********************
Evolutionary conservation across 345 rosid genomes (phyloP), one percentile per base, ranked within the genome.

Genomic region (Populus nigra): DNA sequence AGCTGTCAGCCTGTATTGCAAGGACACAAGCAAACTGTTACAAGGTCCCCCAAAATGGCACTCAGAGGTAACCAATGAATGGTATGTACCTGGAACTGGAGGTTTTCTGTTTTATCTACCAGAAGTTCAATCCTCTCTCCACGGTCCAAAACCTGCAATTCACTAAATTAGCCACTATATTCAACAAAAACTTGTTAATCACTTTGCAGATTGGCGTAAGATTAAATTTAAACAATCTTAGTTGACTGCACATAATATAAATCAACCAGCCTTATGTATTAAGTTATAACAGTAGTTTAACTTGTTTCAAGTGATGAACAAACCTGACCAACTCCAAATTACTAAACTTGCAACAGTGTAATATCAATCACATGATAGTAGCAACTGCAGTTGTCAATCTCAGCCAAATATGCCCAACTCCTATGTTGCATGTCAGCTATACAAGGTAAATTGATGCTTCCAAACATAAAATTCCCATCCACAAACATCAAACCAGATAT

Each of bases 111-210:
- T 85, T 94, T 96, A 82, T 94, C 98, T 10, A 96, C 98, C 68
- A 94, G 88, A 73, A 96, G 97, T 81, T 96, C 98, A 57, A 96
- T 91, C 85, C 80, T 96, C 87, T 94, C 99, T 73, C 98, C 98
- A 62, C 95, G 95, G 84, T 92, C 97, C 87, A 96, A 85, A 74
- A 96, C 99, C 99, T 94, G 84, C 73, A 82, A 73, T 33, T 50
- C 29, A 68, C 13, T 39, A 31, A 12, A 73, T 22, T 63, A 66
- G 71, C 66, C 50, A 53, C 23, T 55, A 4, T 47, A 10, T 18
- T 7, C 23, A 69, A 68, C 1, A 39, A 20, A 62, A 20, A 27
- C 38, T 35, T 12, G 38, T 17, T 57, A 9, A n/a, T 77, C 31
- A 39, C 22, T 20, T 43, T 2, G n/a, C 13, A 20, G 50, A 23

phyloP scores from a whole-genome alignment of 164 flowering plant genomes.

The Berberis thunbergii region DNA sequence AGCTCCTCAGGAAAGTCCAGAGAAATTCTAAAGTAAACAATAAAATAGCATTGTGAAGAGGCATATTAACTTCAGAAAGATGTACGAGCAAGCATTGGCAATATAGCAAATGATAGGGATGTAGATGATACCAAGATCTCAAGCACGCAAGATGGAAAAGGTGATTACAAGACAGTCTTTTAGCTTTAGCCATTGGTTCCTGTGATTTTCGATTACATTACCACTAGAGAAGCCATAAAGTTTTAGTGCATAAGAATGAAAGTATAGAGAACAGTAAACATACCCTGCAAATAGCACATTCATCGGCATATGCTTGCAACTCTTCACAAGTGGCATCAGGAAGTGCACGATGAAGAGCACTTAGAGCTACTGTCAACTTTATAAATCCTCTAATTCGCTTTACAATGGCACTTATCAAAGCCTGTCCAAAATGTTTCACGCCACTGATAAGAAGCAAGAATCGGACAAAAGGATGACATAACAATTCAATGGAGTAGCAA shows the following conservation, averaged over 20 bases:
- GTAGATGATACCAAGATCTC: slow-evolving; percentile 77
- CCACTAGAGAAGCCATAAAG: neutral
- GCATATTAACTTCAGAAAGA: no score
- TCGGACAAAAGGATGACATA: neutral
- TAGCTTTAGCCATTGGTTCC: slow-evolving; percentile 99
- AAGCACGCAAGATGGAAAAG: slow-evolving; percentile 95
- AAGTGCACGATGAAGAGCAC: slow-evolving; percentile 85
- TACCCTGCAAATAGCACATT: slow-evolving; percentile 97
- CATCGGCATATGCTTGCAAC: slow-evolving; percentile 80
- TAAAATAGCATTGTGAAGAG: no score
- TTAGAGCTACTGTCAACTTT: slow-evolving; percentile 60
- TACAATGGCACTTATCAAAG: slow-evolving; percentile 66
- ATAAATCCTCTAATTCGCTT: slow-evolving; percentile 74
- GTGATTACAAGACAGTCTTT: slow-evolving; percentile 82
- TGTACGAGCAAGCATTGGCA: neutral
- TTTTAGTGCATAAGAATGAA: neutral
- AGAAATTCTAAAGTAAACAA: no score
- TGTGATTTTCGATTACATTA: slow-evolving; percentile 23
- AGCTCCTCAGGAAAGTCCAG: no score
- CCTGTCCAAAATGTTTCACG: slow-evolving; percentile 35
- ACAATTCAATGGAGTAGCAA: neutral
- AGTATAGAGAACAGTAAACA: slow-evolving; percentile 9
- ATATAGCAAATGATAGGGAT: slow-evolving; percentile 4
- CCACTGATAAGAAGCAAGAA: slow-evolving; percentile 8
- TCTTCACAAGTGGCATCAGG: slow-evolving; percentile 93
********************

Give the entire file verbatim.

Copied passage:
Evolutionary conservation across 345 rosid genomes (phyloP), one percentile per base, ranked within the genome.

Genomic region (Populus nigra): DNA sequence AGCTGTCAGCCTGTATTGCAAGGACACAAGCAAACTGTTACAAGGTCCCCCAAAATGGCACTCAGAGGTAACCAATGAATGGTATGTACCTGGAACTGGAGGTTTTCTGTTTTATCTACCAGAAGTTCAATCCTCTCTCCACGGTCCAAAACCTGCAATTCACTAAATTAGCCACTATATTCAACAAAAACTTGTTAATCACTTTGCAGATTGGCGTAAGATTAAATTTAAACAATCTTAGTTGACTGCACATAATATAAATCAACCAGCCTTATGTATTAAGTTATAACAGTAGTTTAACTTGTTTCAAGTGATGAACAAACCTGACCAACTCCAAATTACTAAACTTGCAACAGTGTAATATCAATCACATGATAGTAGCAACTGCAGTTGTCAATCTCAGCCAAATATGCCCAACTCCTATGTTGCATGTCAGCTATACAAGGTAAATTGATGCTTCCAAACATAAAATTCCCATCCACAAACATCAAACCAGATAT

Each of bases 111-210:
- T 85, T 94, T 96, A 82, T 94, C 98, T 10, A 96, C 98, C 68
- A 94, G 88, A 73, A 96, G 97, T 81, T 96, C 98, A 57, A 96
- T 91, C 85, C 80, T 96, C 87, T 94, C 99, T 73, C 98, C 98
- A 62, C 95, G 95, G 84, T 92, C 97, C 87, A 96, A 85, A 74
- A 96, C 99, C 99, T 94, G 84, C 73, A 82, A 73, T 33, T 50
- C 29, A 68, C 13, T 39, A 31, A 12, A 73, T 22, T 63, A 66
- G 71, C 66, C 50, A 53, C 23, T 55, A 4, T 47, A 10, T 18
- T 7, C 23, A 69, A 68, C 1, A 39, A 20, A 62, A 20, A 27
- C 38, T 35, T 12, G 38, T 17, T 57, A 9, A n/a, T 77, C 31
- A 39, C 22, T 20, T 43, T 2, G n/a, C 13, A 20, G 50, A 23

phyloP scores from a whole-genome alignment of 164 flowering plant genomes.

The Berberis thunbergii region DNA sequence AGCTCCTCAGGAAAGTCCAGAGAAATTCTAAAGTAAACAATAAAATAGCATTGTGAAGAGGCATATTAACTTCAGAAAGATGTACGAGCAAGCATTGGCAATATAGCAAATGATAGGGATGTAGATGATACCAAGATCTCAAGCACGCAAGATGGAAAAGGTGATTACAAGACAGTCTTTTAGCTTTAGCCATTGGTTCCTGTGATTTTCGATTACATTACCACTAGAGAAGCCATAAAGTTTTAGTGCATAAGAATGAAAGTATAGAGAACAGTAAACATACCCTGCAAATAGCACATTCATCGGCATATGCTTGCAACTCTTCACAAGTGGCATCAGGAAGTGCACGATGAAGAGCACTTAGAGCTACTGTCAACTTTATAAATCCTCTAATTCGCTTTACAATGGCACTTATCAAAGCCTGTCCAAAATGTTTCACGCCACTGATAAGAAGCAAGAATCGGACAAAAGGATGACATAACAATTCAATGGAGTAGCAA shows the following conservation, averaged over 20 bases:
- GTAGATGATACCAAGATCTC: slow-evolving; percentile 77
- CCACTAGAGAAGCCATAAAG: neutral
- GCATATTAACTTCAGAAAGA: no score
- TCGGACAAAAGGATGACATA: neutral
- TAGCTTTAGCCATTGGTTCC: slow-evolving; percentile 99
- AAGCACGCAAGATGGAAAAG: slow-evolving; percentile 95
- AAGTGCACGATGAAGAGCAC: slow-evolving; percentile 85
- TACCCTGCAAATAGCACATT: slow-evolving; percentile 97
- CATCGGCATATGCTTGCAAC: slow-evolving; percentile 80
- TAAAATAGCATTGTGAAGAG: no score
- TTAGAGCTACTGTCAACTTT: slow-evolving; percentile 60
- TACAATGGCACTTATCAAAG: slow-evolving; percentile 66
- ATAAATCCTCTAATTCGCTT: slow-evolving; percentile 74
- GTGATTACAAGACAGTCTTT: slow-evolving; percentile 82
- TGTACGAGCAAGCATTGGCA: neutral
- TTTTAGTGCATAAGAATGAA: neutral
- AGAAATTCTAAAGTAAACAA: no score
- TGTGATTTTCGATTACATTA: slow-evolving; percentile 23
- AGCTCCTCAGGAAAGTCCAG: no score
- CCTGTCCAAAATGTTTCACG: slow-evolving; percentile 35
- ACAATTCAATGGAGTAGCAA: neutral
- AGTATAGAGAACAGTAAACA: slow-evolving; percentile 9
- ATATAGCAAATGATAGGGAT: slow-evolving; percentile 4
- CCACTGATAAGAAGCAAGAA: slow-evolving; percentile 8
- TCTTCACAAGTGGCATCAGG: slow-evolving; percentile 93